The best guests don’t have strong opinions, they agree with virtually everything you say and even when they don’t they mutter something like, “Well, I definitely see your point” (even though I hate it).

A great guest studies the group she or he will be conversing with “ahead of time” and based upon that research ascertains what subjects to never discuss in any form with them.

Please take this suggestion very seriously.

We had a male friend who went to his high school reunion. He and a friendly alumni were reminiscing about the past. The alumni pal was basically bragging about the girlfriends that he dated in high school (and most likely slept with).

Now in the mood, our pal wistfully reminisced about how he kissed the alum’s relative when they were teens.

The room went silent.

You should have seen the expression on his high school mate’s face. It was as though he just said, “I heard on the news five minutes ago that 50 miles of the coast of northern England just fell into the ocean with no survivors.”

His mouth dropped wide open and shocked and he asked, “You dated Alice?”

Translation?

You slept with my cousin?

Our friend now on red alert, caught himself and started back pedaling faster than Michael Jackson.

He muttered, “No, no, no, we were teens and just kissed, that’s all.”

He quickly changed the subject.

Here is a hint.

No matter how well you know a male, never, ever talk about your romance with his female relative. Even if it was decades ago. Never talk about your sister’s boyfriends in front of her current husband.

Never, never, never.

So what can you talk about in a group setting?

Talk about what you have in common.

fciwomenswrestling.com femcompetitor.com article, pexels.com Daria Shevtsova photo credit

This is done to perfection on shows where actors, comics and writers sit at a table and talk about the common issues they face in their work.

The discussions are honest, stimulating but focused. They don’t just wing it. Even there they can step on some razor sharp bear traps.

What do they artfully converse about?

Here are a few of the conversation bread crumbs.

What are some of the challenges they are facing in a culture of continual “outrage”? How do they find the balance between growing an audience and not offending their sponsors? Can they still make you feel uncomfortable which is designed to make you think and examine your values and behavior? What types of jokes, once very funny in another decade, are completely out of line today? Can you even reference shows of actors that were once national heroes but now have been publicly disgraced?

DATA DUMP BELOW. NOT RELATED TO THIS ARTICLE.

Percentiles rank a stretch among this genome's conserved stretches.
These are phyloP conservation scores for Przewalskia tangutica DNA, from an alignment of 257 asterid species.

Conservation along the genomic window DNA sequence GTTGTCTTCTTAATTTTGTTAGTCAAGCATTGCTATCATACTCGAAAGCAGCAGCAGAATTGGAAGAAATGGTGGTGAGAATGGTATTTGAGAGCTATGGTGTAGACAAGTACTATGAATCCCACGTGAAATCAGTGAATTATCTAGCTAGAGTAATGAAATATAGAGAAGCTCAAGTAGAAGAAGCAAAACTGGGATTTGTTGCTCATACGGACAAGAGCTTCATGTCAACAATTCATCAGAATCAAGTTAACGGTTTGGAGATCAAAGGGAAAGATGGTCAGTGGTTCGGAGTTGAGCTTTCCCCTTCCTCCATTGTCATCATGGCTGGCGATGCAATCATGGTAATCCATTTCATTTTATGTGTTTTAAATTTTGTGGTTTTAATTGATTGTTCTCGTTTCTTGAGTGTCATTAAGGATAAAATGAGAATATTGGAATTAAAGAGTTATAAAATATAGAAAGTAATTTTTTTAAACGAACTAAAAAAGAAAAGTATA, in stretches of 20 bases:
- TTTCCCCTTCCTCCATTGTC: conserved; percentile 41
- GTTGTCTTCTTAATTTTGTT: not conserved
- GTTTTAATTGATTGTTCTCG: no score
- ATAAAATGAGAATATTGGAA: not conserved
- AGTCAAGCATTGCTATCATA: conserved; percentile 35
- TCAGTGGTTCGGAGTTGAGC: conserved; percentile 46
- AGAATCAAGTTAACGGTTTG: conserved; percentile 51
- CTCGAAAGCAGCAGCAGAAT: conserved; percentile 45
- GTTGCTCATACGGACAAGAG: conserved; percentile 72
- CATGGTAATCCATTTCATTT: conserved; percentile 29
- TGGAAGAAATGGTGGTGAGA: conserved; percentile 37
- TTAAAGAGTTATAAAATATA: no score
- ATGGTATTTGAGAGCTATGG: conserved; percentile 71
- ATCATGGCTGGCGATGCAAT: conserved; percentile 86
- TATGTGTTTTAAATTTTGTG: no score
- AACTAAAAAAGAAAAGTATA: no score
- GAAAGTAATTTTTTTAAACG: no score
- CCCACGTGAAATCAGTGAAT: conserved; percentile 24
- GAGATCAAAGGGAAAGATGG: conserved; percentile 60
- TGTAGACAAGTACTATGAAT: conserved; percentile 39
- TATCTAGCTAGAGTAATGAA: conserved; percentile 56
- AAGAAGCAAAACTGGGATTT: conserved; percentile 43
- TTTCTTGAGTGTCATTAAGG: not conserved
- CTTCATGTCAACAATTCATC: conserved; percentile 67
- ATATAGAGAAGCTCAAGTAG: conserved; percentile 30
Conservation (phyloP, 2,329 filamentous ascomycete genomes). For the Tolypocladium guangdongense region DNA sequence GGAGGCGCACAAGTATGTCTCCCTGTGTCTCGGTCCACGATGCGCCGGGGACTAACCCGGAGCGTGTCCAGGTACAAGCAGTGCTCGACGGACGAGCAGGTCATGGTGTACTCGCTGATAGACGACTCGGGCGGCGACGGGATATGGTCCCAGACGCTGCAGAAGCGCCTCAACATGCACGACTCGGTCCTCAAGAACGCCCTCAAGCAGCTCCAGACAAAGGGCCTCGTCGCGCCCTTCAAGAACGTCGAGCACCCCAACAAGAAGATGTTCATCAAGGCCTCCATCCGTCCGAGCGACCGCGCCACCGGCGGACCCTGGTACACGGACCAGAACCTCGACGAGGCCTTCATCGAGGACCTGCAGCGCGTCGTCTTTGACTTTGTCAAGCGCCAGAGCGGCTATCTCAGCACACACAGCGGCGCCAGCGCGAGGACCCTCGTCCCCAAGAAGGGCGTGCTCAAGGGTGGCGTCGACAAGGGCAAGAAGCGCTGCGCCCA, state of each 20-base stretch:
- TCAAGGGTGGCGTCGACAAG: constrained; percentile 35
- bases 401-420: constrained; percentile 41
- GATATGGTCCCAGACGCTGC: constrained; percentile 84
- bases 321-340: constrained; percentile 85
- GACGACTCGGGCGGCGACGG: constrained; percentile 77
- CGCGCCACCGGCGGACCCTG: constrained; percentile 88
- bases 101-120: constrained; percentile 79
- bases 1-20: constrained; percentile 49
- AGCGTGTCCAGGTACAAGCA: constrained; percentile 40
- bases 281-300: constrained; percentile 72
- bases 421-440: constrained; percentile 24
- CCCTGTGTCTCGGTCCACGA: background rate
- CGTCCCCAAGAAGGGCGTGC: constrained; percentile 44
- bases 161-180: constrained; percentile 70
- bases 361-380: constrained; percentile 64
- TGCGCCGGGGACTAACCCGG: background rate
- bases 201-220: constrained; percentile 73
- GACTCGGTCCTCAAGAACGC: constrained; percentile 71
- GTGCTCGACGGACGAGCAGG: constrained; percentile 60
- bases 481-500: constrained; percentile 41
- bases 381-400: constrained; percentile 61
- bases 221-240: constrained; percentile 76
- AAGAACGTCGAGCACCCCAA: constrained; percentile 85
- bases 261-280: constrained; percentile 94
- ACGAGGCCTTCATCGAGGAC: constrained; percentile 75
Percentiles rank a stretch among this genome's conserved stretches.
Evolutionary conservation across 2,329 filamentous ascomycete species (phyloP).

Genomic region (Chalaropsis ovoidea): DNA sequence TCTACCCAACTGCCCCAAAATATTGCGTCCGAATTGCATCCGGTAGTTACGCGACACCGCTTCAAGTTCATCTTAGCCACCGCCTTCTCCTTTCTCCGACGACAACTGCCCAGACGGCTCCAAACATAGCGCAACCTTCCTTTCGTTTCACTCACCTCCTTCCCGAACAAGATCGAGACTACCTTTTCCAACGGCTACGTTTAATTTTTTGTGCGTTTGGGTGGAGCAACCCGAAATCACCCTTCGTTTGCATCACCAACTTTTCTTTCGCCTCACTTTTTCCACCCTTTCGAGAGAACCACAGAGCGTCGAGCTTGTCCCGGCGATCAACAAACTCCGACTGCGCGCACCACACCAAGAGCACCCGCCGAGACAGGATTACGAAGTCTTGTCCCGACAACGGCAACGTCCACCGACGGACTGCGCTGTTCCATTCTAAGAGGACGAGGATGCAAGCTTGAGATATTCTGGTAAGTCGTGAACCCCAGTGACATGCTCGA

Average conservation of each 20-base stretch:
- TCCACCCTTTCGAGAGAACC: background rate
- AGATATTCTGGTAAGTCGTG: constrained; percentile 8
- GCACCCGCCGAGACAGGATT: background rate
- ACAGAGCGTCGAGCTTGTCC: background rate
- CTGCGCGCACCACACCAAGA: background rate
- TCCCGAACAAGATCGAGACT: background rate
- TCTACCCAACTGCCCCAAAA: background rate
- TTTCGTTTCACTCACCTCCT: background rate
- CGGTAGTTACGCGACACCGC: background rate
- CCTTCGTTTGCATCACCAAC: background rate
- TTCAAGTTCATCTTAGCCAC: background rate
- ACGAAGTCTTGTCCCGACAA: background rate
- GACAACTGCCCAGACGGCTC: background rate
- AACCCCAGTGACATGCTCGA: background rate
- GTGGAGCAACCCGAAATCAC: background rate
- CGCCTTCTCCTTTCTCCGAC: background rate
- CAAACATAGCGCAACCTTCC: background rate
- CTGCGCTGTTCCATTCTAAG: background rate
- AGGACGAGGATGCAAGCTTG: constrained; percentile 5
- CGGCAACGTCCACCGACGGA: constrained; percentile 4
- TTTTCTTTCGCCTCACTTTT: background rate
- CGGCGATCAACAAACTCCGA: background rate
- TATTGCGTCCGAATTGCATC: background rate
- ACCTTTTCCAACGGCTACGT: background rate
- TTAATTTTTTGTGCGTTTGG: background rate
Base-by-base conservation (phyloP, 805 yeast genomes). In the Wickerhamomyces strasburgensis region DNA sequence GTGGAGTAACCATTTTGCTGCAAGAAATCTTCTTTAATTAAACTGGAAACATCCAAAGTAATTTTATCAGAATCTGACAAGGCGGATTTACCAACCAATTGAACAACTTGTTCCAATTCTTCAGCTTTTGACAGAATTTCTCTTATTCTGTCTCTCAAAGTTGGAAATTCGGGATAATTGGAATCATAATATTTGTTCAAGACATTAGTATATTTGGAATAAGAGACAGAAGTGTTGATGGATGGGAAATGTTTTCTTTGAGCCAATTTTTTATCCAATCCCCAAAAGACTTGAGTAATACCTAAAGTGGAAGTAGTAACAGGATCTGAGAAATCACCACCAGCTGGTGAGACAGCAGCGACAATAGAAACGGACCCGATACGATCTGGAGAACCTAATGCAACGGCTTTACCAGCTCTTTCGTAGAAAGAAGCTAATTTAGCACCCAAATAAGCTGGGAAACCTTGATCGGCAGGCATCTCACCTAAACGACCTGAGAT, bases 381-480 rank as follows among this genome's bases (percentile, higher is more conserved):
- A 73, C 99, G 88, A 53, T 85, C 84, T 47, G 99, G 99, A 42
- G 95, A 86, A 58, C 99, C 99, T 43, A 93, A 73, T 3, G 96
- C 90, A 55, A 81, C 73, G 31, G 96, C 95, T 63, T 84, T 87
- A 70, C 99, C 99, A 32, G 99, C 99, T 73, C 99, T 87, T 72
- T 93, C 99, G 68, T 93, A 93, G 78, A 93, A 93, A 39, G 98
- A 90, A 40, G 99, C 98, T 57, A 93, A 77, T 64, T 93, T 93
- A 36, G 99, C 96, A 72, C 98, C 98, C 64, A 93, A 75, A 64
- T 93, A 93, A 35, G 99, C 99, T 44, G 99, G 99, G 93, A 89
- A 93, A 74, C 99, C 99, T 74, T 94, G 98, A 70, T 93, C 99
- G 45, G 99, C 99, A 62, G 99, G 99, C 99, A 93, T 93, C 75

Again, with the last one, we’re not talking about referencing the actor, we’re talking about the show.

Even just talking about the show in a group setting can get you scolded.

So in your situation, with the group you are going to be chatting with, talking about the common goals, challenges and purposes that you have in common is a fairly safe and effective pathway. Complimenting them on their “innovative” ideas probably would help too.

If you don’t have a dog in the fight, don’t go to the pound to get one. Even if you don’t agree with their very opinionated position, sometimes temporary silence is truly golden.

Nod in the affirmative and then change the subject.

Expressing that you really liked how they accomplished this, that or the other thing is a major plus.

Very important.

Though the office or company party is at someone’s house on the weekend and drinks are being served, the operative words are company and office.

Not party.

The management may say that you work hard so you can play hard at the weekend gathering, but don’t believe it.

Don’t drink a lot and always remember despite being dressed in your sexiest casual wear, you are still at work.

In our circle we know of a very true story where a supervisor had an office party at her luxurious home. Her husband was a doctor.

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Once the other female supervisors saw how beautiful her home was, some of them got extremely jealous.

The party giver was fired a month later.

Again, very true story.

Should all of this make you paranoid? No. It simply means that the art of conversation has evolved. That’s all.

Though we may live in a very challenging Social media time, please remember…..

We still have to engage in the art of conversation without getting the grenade that we just threw into the room not thrown back at us.

~ ~ ~

OPENING PHOTO fciwomenswrestling.com femcompetitor.com article, pexels.com rawp

https://www.psychologytoday.com/us/blog/brainsnacks/201511/have-better-conversations-the-rule-three

https://www.brainyquote.com/topics/diplomacy 

https://en.wikipedia.org/wiki/Courtesan 

https://en.wikipedia.org/wiki/Dangerous_Beauty 

https://www.hbo.com/in-treatment 

https://en.wikipedia.org/wiki/In_Treatment_(U.S._TV_series)